As the need for climate action grows, both utility and corporate buyers are increasingly looking to reduce greenhouse gas (GHG) emissions. There are a variety of motivations for these actions—for many corporate buyers, for instance, there is stakeholder pressure from customers, employees, and investors. This need to reduce emissions is leading to increased demand for renewable energy power purchase agreements (PPAs) and virtual power purchase agreements (VPPAs).
Enel X discusses how a record-breaking 23.7 gigawatts of renewable energy was contracted globally in 2020, even in the face of the obstacles created by the coronavirus. And that number is growing not just because of the headline-grabbing corporate giants, but also because businesses of all sizes are seeking out small and medium-sized PPAs—data from BloombergNEF shows that PPAs under 100MW doubled between 2017 and 2019.
Going forward, this landscape will likely only become increasingly competitive. PPAs and VPPAs are among the most powerful tools available to corporations for reducing Scope 2 emissions, and organizations are adopting more ambitious GHG emissions goals every year.
What is a PPA, and How Does it Relate to VPPAs?
As more businesses begin to explore PPAs, it’s important to understand the basics of these tools.
A power purchase agreement (PPA) is a contract between a buyer and seller of electricity. PPAs include terms like price per megawatt hour (MWh) and outline the logistics of delivery and financial settlement. PPAs were historically tools for buyers like utilities and on occasion major energy users, but that has changed in recent years organizations of all types have adopted the PPA structure.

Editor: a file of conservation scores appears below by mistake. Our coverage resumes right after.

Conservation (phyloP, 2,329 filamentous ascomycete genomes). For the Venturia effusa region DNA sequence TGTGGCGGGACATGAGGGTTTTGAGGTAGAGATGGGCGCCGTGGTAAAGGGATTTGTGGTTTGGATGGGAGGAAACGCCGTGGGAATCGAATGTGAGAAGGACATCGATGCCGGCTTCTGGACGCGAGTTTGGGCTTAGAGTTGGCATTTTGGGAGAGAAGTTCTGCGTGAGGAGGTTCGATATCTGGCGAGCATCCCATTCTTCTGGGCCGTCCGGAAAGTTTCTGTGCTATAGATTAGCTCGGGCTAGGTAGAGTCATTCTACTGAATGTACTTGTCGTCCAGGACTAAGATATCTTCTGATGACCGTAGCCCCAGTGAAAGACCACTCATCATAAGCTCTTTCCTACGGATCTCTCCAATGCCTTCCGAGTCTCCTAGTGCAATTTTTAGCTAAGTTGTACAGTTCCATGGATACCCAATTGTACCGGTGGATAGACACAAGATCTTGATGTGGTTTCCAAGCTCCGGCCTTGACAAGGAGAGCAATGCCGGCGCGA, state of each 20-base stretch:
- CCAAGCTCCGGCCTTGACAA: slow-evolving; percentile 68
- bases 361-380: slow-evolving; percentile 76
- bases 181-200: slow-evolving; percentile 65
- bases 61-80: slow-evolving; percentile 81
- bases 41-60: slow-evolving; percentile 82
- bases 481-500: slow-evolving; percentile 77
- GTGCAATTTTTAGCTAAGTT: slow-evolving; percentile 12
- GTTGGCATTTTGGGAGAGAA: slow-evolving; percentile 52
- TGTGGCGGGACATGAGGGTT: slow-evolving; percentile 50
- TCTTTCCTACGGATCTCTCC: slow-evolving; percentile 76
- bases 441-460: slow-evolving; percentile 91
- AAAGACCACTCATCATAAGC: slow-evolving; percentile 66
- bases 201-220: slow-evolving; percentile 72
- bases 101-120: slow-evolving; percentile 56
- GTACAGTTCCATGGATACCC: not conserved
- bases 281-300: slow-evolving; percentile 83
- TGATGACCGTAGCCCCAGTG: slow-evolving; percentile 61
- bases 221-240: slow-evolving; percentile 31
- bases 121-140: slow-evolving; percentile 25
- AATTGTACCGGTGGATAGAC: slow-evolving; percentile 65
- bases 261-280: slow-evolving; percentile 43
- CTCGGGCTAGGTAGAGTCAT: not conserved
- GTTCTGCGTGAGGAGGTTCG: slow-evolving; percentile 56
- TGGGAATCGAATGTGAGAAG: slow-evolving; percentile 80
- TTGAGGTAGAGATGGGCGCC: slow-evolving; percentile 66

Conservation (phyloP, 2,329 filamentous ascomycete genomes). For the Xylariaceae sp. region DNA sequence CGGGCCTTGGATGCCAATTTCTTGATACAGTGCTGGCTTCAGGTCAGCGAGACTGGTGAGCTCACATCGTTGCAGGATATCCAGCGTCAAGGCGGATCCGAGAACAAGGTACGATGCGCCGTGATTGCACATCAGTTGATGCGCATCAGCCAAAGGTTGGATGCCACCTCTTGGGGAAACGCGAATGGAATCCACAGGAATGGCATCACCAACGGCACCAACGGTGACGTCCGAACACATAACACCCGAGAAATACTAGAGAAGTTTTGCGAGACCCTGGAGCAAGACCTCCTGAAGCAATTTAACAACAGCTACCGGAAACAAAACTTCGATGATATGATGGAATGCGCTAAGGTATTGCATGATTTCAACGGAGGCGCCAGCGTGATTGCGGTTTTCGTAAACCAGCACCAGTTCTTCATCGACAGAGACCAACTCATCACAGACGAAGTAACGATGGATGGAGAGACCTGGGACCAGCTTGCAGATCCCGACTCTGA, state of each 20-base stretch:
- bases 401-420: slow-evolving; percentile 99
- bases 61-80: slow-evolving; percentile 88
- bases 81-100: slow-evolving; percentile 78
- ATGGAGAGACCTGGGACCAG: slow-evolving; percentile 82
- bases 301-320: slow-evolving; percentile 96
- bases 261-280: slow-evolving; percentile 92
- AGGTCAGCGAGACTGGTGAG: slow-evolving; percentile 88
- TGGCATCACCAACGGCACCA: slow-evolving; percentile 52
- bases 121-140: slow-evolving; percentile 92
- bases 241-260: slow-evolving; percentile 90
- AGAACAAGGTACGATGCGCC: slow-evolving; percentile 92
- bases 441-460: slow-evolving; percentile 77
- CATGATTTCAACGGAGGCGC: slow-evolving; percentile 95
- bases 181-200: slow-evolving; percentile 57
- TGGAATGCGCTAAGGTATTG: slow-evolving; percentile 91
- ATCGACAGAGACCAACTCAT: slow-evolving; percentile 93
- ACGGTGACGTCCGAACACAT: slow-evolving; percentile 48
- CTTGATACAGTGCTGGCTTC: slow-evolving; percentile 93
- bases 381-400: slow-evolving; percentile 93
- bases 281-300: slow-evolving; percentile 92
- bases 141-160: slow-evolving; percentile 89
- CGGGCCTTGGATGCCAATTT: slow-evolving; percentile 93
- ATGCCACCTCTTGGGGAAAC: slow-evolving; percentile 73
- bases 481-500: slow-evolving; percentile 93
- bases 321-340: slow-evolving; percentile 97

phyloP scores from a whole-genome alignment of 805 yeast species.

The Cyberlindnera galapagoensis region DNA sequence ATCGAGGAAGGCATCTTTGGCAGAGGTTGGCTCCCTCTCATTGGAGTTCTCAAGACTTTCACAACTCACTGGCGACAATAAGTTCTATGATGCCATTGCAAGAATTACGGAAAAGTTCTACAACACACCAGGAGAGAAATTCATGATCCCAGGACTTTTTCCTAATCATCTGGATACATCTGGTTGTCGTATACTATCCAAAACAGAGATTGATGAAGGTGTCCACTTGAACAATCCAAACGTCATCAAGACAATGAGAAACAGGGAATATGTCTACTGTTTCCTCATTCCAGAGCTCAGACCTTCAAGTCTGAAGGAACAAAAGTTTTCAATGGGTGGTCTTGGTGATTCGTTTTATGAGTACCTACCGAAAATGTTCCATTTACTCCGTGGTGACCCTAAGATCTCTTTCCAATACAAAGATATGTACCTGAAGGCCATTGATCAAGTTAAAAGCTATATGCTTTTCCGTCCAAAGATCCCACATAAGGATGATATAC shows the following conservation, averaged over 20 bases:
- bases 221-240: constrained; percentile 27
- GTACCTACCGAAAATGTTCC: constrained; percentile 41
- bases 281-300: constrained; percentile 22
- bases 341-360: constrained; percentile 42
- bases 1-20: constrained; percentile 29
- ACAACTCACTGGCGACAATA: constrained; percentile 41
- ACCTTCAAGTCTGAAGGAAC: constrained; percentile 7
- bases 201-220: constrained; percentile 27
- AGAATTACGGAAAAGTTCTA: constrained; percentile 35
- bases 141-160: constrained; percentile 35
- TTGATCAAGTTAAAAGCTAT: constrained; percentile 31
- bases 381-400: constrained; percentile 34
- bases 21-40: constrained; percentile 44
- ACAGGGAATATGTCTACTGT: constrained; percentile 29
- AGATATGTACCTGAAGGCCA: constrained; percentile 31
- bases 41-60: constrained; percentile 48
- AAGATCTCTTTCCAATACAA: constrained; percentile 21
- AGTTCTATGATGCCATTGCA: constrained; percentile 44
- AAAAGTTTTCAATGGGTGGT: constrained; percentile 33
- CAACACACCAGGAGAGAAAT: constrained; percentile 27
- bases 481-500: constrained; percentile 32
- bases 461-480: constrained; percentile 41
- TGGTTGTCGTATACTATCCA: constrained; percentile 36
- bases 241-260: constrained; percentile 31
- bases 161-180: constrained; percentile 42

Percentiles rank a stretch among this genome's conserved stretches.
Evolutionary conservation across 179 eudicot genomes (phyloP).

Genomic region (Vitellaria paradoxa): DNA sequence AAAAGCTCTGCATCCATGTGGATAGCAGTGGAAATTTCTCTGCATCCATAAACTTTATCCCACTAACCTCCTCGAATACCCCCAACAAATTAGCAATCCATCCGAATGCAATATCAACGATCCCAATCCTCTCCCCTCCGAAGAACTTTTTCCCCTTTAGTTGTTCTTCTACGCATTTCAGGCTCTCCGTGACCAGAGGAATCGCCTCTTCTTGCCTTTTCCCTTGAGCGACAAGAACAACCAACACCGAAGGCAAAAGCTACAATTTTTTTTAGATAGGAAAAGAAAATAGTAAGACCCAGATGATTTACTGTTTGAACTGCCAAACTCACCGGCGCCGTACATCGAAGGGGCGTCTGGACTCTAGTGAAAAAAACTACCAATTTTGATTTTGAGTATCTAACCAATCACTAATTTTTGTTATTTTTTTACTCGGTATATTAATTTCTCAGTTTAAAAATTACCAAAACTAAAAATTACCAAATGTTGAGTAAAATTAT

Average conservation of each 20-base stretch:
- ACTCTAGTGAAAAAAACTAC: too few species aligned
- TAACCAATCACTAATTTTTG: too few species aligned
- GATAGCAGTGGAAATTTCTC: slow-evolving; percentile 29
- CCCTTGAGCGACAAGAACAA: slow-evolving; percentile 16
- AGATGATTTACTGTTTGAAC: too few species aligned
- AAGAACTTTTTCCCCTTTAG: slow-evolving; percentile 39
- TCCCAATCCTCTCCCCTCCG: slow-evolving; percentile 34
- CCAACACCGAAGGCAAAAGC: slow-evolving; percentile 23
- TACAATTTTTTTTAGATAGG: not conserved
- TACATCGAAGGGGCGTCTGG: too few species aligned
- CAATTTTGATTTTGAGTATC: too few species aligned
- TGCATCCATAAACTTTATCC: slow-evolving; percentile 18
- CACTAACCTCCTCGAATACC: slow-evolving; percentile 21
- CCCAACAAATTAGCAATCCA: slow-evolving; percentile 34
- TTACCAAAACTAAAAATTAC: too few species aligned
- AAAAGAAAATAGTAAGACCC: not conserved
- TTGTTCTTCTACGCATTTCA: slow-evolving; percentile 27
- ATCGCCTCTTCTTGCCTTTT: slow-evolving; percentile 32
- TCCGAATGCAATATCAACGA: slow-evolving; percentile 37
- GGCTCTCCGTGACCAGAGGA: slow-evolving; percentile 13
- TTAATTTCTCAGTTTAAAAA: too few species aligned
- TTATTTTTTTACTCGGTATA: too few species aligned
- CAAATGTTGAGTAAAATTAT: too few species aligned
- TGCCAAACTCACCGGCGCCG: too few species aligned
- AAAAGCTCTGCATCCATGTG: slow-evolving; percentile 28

Renewable energy PPAs are typically structured in one of two ways: physical PPAs or virtual (sometimes known as financial) PPAs. With a physical PPA, the project must be located either on-site or within the same region of the buyer’s utility grid. The buyer contracts with a developer for purchase of physical power and associated renewable energy credits, also known as RECs. RECs are used to prove renewable electricity use claims, and, as a market-based instrument, can be sold and exchanged in order to claim renewable energy use for carbon accounting.
Virtual PPAs (also known as VPPAs, financial PPAs and synthetic PPAs) are a variation on the typical PPA structure, and are a rapidly growing tool in decreasing emissions. In the case of a virtual PPA, the buyer never receives the physical electricity generated by the project under contract—instead, the VPPA is purely a financial transaction, or a contract-for-differences, with the buyer exchanging a fixed-price cash flow for a variable-priced cash flow and the associated RECs.
A Deeper Look at PPAs and VPPAs
To help parties interested in these tools, Enel X has written a new eBook, “Understanding Renewable Energy Agreements,” which explains how to evaluate the financial and environmental implications of PPAs and VPPAs. The guide aims to:
- Introduce readers to the structure of PPAs and VPPAs
- Explain the RFP process for acquiring these agreements, including the importance of ESG criteria
- Walk readers through a case study that introduces the basics of economic evaluation for VPPAs
Download the eBook now to learn about these topics and more.
About Enel X and OMNIA Partners
Large energy consumers partner with Enel X North America to capitalize on demand response, energy storage, renewable energy, energy supply management, utility bill management, demand management, sustainability, and electric vehicle charging solutions. Enel X connects large energy users to opportunities in the energy world and help them integrate the technologies and processes they need to capitalize on them. Members of OMNIA Partners can utilize Enel X services through our Energy Management program today. To find out how you can become a member of OMNIA Partners, click here.